I'm working on a project with the RPi Pico that makes use of both the UARTs and has two LEDs attached to other random-ish GPIO pins. The LEDs will probably be turned on for the majority of time that the Pico is powered on.

I wish to add a mechanism to the firmware that lets the user configure the GPIO drive strength of the UARTs, as this should make certain baud rates more reliable through longer cables. However, I noticed that if I add the option to set both the TX and both the RX pins to 12mA, then we get a total of 48mA that may be used by all four of them at any given moment. Add the 2mA each LEDs on top, and we hit a total of 52mA of current at 3.3v that may flow out of the Pico's GPIO pins at any given moment.

This is above the maximum specified by the datasheet which is 50mA. I do not wish to damage the Pico or shorten its lifespan, so I want to make sure that setting 12mA drive strength on four of the UART pins along with other loads doesn't present a risk.

P.S. is there a real benefit to increasing drive strength to 12mA for UARTs or am I misunderstanding the effects it has? My understanding is that stronger drive strength produces cleaner, more square-like signals, which we need when dealing with baud rates as high as 3000000 (which my project will use).

1 Answer 1


You are misinterpreting the drive strength.

I am unaware of Pico documentation but the design is similar to Pi.

AFAIK the drive setting applies to all pins in the block - it is not an a per pin basis (certainly this is how the Pi works) - although the RP2040 documentation seems to suggest individual control, but I have never done this.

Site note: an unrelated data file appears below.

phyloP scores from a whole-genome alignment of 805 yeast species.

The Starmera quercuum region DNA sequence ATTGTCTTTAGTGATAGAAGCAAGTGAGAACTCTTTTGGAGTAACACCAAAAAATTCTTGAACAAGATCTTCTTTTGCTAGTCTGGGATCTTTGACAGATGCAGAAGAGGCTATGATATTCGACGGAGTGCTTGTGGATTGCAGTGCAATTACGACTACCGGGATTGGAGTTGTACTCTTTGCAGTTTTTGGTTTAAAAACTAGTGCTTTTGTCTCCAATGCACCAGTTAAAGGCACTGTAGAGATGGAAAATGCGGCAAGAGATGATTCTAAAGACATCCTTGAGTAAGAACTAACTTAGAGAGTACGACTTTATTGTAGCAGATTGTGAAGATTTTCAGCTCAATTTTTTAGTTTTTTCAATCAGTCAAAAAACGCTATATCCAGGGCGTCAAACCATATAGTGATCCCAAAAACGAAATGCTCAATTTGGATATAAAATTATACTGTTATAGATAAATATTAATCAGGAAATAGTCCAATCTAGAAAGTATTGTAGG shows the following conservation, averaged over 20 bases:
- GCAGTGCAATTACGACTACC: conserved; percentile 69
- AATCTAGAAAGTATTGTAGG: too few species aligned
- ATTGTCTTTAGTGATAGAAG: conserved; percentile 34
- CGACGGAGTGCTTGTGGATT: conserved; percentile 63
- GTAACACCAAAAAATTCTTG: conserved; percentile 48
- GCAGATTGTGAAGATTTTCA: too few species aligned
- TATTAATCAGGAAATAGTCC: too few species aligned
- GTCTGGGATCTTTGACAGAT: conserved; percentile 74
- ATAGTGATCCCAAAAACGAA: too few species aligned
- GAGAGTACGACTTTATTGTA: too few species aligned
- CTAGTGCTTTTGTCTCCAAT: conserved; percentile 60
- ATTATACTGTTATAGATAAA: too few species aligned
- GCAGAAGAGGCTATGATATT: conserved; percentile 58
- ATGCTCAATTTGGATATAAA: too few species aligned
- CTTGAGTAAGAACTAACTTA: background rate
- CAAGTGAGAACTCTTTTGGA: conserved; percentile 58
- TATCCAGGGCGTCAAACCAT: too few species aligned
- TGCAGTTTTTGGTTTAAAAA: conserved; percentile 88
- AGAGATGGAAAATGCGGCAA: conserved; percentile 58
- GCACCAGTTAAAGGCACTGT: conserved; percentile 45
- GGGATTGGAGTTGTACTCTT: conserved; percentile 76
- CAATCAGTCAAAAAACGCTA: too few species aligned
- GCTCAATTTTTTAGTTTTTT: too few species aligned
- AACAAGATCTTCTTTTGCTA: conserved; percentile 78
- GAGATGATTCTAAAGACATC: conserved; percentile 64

See GPIO PAD Control NOTE the settings on Pi4 enable a max of 7 mA, Pico 12 mA but the principle is the same.

What does the current value mean?

The current value specifies the maximum current under which the pad will still meet the specification.

  • It is not the current that the pad will deliver
  • It is not a current limit so the pad will not blow up

You also do not appear to understand current. No matter what drive strength you set each pin will only draw whatever current the load requires - indeed it is possible to exceed 50mA on a single pin (not recommended).

Frankly I doubt that changing the drive would produce any noticeable difference at a low speed such as 3MHz but if you want to drive very long lines you should use a buffer.

  • Ah, I see. But if you don’t mind answering this one as well, around what frequencies/baudrates does drive strength play a part in the reliability of the signal? Feb 5 at 23:49
  • 1
    @HackerDaGreat57 that is unanswerable as it depends on a lot external factors - mainly capacitance, load termination and the characteristics of the transmission line but 3MHz is not a high speed for modern electronics. When I used to design microprocessor circuitry (which operated in the 1MHz range) you could effectively ignore this but modern circuitry (which operates at > 100MHz) everything is a transmission line.
    – Milliways
    Feb 6 at 0:01

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